Remember those times when usability testing was done in person? With one camera facing the participant and another pointed at the screen so you could carefully observe them and their screen? Such a complex setup is hard to imagine in the remote world. Now, you just hop on a video call, share your screen or prototype with the participant and then watch in real-time how they use your app.
Sounds simple, right? But the problem is that due to lack of the right tools, in order to watch participants’ screens, designers have to test mobile prototypes on the desktop. Testing in the wrong context results in gathering inaccurate feedback. This is because the mobile app experience is quite different from that of a desktop. Things like font size, screen gestures, and adjusting zoom are all treated quite differently. It is not realistically possible to replicate the entire mobile experience on a desktop.
In a way, testing mobile prototypes on a desktop is like attending your commencement virtually. You miss the whole context.
Getting feedback on prototypes at the design stage definitely helps to uncover problems early, but by not creating the right context to run the test, some of the feedback that comes through might be misrepresented.
When testing on desktop, participants often share that the vertical scroll is too long, which is fair from their perspective but is misrepresentative., because the way you scroll on a mobile device is very different from on a desktop. On a mobile device, you would typically scroll with your thumb or index finger, which is much faster. While on the desktop, you would use a trackpad or a mouse to scroll, and some users may even have to keep the mouse clicked throughout the duration of the scroll. So, although the scroll depth might actually be reasonable on mobile, users may feel that it is long and not convenient to use.
Another interaction that is difficult to replicate on desktop is the swipe behavior. While on a mobile device, the user uses their thumb or index finger to swipe from one end of the screen to the other. But in a usability study that's done on desktop, clicking with your mouse does not have the same effect. Designing a certain screen to be sensitive to swiping or more intricate multi-touch gestures on the phone cannot be effectively tested on a desktop. As a result, the user may not be able to appreciate this and provide feedback that’s relevant.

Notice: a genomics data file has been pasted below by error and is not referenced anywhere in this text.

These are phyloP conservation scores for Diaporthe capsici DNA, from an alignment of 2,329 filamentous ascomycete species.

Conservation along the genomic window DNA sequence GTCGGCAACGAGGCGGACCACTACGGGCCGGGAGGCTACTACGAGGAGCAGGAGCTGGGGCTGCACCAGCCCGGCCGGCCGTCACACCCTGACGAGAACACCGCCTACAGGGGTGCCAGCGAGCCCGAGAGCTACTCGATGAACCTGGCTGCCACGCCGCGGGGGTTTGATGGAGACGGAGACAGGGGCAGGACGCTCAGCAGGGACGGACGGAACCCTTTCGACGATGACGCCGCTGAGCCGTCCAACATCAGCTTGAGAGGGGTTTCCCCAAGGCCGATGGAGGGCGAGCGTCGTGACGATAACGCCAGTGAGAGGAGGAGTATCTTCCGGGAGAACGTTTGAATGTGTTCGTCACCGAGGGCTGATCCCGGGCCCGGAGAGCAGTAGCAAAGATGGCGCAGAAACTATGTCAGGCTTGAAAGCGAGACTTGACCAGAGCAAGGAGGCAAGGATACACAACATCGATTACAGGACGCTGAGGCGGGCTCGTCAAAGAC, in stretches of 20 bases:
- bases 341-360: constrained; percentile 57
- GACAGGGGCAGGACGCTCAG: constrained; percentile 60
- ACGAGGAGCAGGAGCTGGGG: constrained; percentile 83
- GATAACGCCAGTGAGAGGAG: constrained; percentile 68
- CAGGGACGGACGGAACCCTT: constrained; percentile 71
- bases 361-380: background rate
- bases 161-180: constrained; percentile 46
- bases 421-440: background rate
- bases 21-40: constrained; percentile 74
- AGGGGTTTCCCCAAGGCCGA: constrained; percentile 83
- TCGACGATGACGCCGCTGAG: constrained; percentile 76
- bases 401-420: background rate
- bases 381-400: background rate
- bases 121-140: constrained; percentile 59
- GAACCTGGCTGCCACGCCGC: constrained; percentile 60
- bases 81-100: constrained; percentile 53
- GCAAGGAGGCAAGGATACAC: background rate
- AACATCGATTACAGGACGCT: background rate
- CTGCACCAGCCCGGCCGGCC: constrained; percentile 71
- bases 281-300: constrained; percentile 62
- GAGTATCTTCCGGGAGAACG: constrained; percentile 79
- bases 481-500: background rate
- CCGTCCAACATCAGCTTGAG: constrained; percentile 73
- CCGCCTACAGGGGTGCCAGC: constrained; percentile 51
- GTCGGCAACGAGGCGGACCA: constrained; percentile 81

Then comes the challenge with navigation. On your phone, there is often a back button or system-wide gesture which can be used to go back to the previous screen or home screen. While testing on the desktop, participants often struggle to go back to the previous screen as the back button behavior of mobile is hard to replicate on desktop. Generally there is a prominent back button to take you back to the previous page in desktop software. In contrast, different phones have different ways to handle this. Some Android phones have physical or virtual back buttons in menu bars, whereas iOS devices typically provide edge-swipe back gestures. When you test on a desktop, you would not be able to observe these different navigation patterns. Ultimately, it can get frustrating for users to navigate the mobile app if these options are not designed well.
Testing mobile prototypes on desktop really loses the context. So, there is a need to revisit our process of testing mobile app prototypes. But, as of today, there are very few tools available to test mobile prototypes on a mobile device, and the few options that do exist today each come with steep compromises or restrictions on the types of experiences you can actually test.
Betafi is making it possible to test mobile prototypes on mobile and gather valuable, accurate feedback to build apps your customers will love. With the Betafi App, your participants can join the call, do the usability test and share feedback, all directly from their mobile devices.
Our tool is quite flexible as it lets you test multiple prototypes, production websites, and do general-purpose screen sharing within a single session. You can compare your app with that of competitors or A/B test different design directions. We have made it really easy to take notes while showing the prototype, so you record key insights and usability flaws as they emerge during the test. The entire usability testing experience is seamless - both for you and your participant.
Once the usability test is complete, you will have access to participant’s screen feed, video feed, your notes, chat and transcript so you can revisit the session and identify improvement areas. Along with this, we also provide auto-generated usability analytics to help you quickly identify actionable insights to improve your app and delight your customers. You can then generate a digestible usability test report of analytical data, key notes and video clips that you share with your team and stakeholders to together build great apps.
As remote work is here to stay, it is time for you to upgrade your usability test process. Start testing your apps in the right context to gather accurate usability feedback. We are looking to provide early access to designers and founders who are passionate about building world-class apps. Write to us at email@example.com and start testing your app prototypes in the right context to gather right feedback.